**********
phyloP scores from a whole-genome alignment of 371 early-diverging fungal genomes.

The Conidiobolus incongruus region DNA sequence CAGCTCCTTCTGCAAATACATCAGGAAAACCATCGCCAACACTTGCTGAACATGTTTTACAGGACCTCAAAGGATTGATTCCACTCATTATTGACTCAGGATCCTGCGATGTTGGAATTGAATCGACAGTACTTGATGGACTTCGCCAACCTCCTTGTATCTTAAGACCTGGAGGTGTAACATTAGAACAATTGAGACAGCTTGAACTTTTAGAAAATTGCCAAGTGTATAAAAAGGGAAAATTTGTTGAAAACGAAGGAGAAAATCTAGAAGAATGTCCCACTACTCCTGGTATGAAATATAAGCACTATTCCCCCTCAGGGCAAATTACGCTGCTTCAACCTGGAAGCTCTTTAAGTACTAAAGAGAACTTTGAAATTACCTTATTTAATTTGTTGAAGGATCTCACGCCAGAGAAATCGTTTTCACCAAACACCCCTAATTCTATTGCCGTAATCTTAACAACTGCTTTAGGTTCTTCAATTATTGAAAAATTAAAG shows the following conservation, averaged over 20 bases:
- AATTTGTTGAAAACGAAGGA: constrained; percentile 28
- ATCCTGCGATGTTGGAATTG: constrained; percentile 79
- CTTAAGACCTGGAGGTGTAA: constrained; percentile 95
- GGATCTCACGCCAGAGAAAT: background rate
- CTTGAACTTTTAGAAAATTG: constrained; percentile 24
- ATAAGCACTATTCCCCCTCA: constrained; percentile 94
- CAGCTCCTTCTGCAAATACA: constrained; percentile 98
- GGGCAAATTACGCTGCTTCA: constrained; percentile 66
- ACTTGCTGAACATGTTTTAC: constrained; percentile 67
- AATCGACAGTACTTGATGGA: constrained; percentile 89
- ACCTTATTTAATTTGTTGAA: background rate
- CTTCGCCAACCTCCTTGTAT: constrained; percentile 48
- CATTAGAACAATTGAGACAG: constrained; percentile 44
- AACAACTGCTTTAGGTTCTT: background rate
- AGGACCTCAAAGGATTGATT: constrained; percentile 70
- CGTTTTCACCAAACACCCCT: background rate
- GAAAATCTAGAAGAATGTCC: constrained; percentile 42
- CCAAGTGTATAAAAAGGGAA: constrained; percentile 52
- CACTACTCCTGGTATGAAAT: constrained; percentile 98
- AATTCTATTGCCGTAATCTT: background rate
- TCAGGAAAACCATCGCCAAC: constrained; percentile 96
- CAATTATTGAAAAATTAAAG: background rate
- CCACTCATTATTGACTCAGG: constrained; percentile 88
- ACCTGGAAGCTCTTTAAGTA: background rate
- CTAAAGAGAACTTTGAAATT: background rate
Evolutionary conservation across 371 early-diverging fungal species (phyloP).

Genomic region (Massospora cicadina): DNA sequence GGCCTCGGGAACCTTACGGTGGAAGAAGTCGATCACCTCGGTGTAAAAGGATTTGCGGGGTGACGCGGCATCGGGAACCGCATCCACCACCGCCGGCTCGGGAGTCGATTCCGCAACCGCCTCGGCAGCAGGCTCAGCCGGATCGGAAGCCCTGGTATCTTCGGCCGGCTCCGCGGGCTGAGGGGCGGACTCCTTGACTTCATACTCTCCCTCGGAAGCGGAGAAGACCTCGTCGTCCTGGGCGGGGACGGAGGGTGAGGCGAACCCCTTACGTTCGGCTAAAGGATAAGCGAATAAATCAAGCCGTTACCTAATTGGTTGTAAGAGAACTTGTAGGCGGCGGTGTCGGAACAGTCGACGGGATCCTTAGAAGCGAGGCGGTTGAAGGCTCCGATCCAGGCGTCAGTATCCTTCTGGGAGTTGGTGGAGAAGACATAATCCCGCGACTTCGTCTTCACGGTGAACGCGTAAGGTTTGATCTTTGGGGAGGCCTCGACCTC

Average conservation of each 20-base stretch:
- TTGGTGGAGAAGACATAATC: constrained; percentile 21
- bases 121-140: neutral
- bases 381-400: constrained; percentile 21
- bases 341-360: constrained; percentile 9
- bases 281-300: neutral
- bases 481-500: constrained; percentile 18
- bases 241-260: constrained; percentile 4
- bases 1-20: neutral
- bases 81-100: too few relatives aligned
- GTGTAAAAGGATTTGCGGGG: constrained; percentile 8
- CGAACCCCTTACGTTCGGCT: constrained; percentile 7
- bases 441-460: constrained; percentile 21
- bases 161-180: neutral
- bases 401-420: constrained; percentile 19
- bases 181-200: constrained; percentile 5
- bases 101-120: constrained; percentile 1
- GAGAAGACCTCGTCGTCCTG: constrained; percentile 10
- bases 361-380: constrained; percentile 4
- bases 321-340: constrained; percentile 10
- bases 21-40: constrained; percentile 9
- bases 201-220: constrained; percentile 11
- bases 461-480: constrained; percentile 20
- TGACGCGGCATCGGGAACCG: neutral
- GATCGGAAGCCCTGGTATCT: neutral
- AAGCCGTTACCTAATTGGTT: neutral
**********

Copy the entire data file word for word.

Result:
phyloP scores from a whole-genome alignment of 371 early-diverging fungal genomes.

The Conidiobolus incongruus region DNA sequence CAGCTCCTTCTGCAAATACATCAGGAAAACCATCGCCAACACTTGCTGAACATGTTTTACAGGACCTCAAAGGATTGATTCCACTCATTATTGACTCAGGATCCTGCGATGTTGGAATTGAATCGACAGTACTTGATGGACTTCGCCAACCTCCTTGTATCTTAAGACCTGGAGGTGTAACATTAGAACAATTGAGACAGCTTGAACTTTTAGAAAATTGCCAAGTGTATAAAAAGGGAAAATTTGTTGAAAACGAAGGAGAAAATCTAGAAGAATGTCCCACTACTCCTGGTATGAAATATAAGCACTATTCCCCCTCAGGGCAAATTACGCTGCTTCAACCTGGAAGCTCTTTAAGTACTAAAGAGAACTTTGAAATTACCTTATTTAATTTGTTGAAGGATCTCACGCCAGAGAAATCGTTTTCACCAAACACCCCTAATTCTATTGCCGTAATCTTAACAACTGCTTTAGGTTCTTCAATTATTGAAAAATTAAAG shows the following conservation, averaged over 20 bases:
- AATTTGTTGAAAACGAAGGA: constrained; percentile 28
- ATCCTGCGATGTTGGAATTG: constrained; percentile 79
- CTTAAGACCTGGAGGTGTAA: constrained; percentile 95
- GGATCTCACGCCAGAGAAAT: background rate
- CTTGAACTTTTAGAAAATTG: constrained; percentile 24
- ATAAGCACTATTCCCCCTCA: constrained; percentile 94
- CAGCTCCTTCTGCAAATACA: constrained; percentile 98
- GGGCAAATTACGCTGCTTCA: constrained; percentile 66
- ACTTGCTGAACATGTTTTAC: constrained; percentile 67
- AATCGACAGTACTTGATGGA: constrained; percentile 89
- ACCTTATTTAATTTGTTGAA: background rate
- CTTCGCCAACCTCCTTGTAT: constrained; percentile 48
- CATTAGAACAATTGAGACAG: constrained; percentile 44
- AACAACTGCTTTAGGTTCTT: background rate
- AGGACCTCAAAGGATTGATT: constrained; percentile 70
- CGTTTTCACCAAACACCCCT: background rate
- GAAAATCTAGAAGAATGTCC: constrained; percentile 42
- CCAAGTGTATAAAAAGGGAA: constrained; percentile 52
- CACTACTCCTGGTATGAAAT: constrained; percentile 98
- AATTCTATTGCCGTAATCTT: background rate
- TCAGGAAAACCATCGCCAAC: constrained; percentile 96
- CAATTATTGAAAAATTAAAG: background rate
- CCACTCATTATTGACTCAGG: constrained; percentile 88
- ACCTGGAAGCTCTTTAAGTA: background rate
- CTAAAGAGAACTTTGAAATT: background rate
Evolutionary conservation across 371 early-diverging fungal species (phyloP).

Genomic region (Massospora cicadina): DNA sequence GGCCTCGGGAACCTTACGGTGGAAGAAGTCGATCACCTCGGTGTAAAAGGATTTGCGGGGTGACGCGGCATCGGGAACCGCATCCACCACCGCCGGCTCGGGAGTCGATTCCGCAACCGCCTCGGCAGCAGGCTCAGCCGGATCGGAAGCCCTGGTATCTTCGGCCGGCTCCGCGGGCTGAGGGGCGGACTCCTTGACTTCATACTCTCCCTCGGAAGCGGAGAAGACCTCGTCGTCCTGGGCGGGGACGGAGGGTGAGGCGAACCCCTTACGTTCGGCTAAAGGATAAGCGAATAAATCAAGCCGTTACCTAATTGGTTGTAAGAGAACTTGTAGGCGGCGGTGTCGGAACAGTCGACGGGATCCTTAGAAGCGAGGCGGTTGAAGGCTCCGATCCAGGCGTCAGTATCCTTCTGGGAGTTGGTGGAGAAGACATAATCCCGCGACTTCGTCTTCACGGTGAACGCGTAAGGTTTGATCTTTGGGGAGGCCTCGACCTC

Average conservation of each 20-base stretch:
- TTGGTGGAGAAGACATAATC: constrained; percentile 21
- bases 121-140: neutral
- bases 381-400: constrained; percentile 21
- bases 341-360: constrained; percentile 9
- bases 281-300: neutral
- bases 481-500: constrained; percentile 18
- bases 241-260: constrained; percentile 4
- bases 1-20: neutral
- bases 81-100: too few relatives aligned
- GTGTAAAAGGATTTGCGGGG: constrained; percentile 8
- CGAACCCCTTACGTTCGGCT: constrained; percentile 7
- bases 441-460: constrained; percentile 21
- bases 161-180: neutral
- bases 401-420: constrained; percentile 19
- bases 181-200: constrained; percentile 5
- bases 101-120: constrained; percentile 1
- GAGAAGACCTCGTCGTCCTG: constrained; percentile 10
- bases 361-380: constrained; percentile 4
- bases 321-340: constrained; percentile 10
- bases 21-40: constrained; percentile 9
- bases 201-220: constrained; percentile 11
- bases 461-480: constrained; percentile 20
- TGACGCGGCATCGGGAACCG: neutral
- GATCGGAAGCCCTGGTATCT: neutral
- AAGCCGTTACCTAATTGGTT: neutral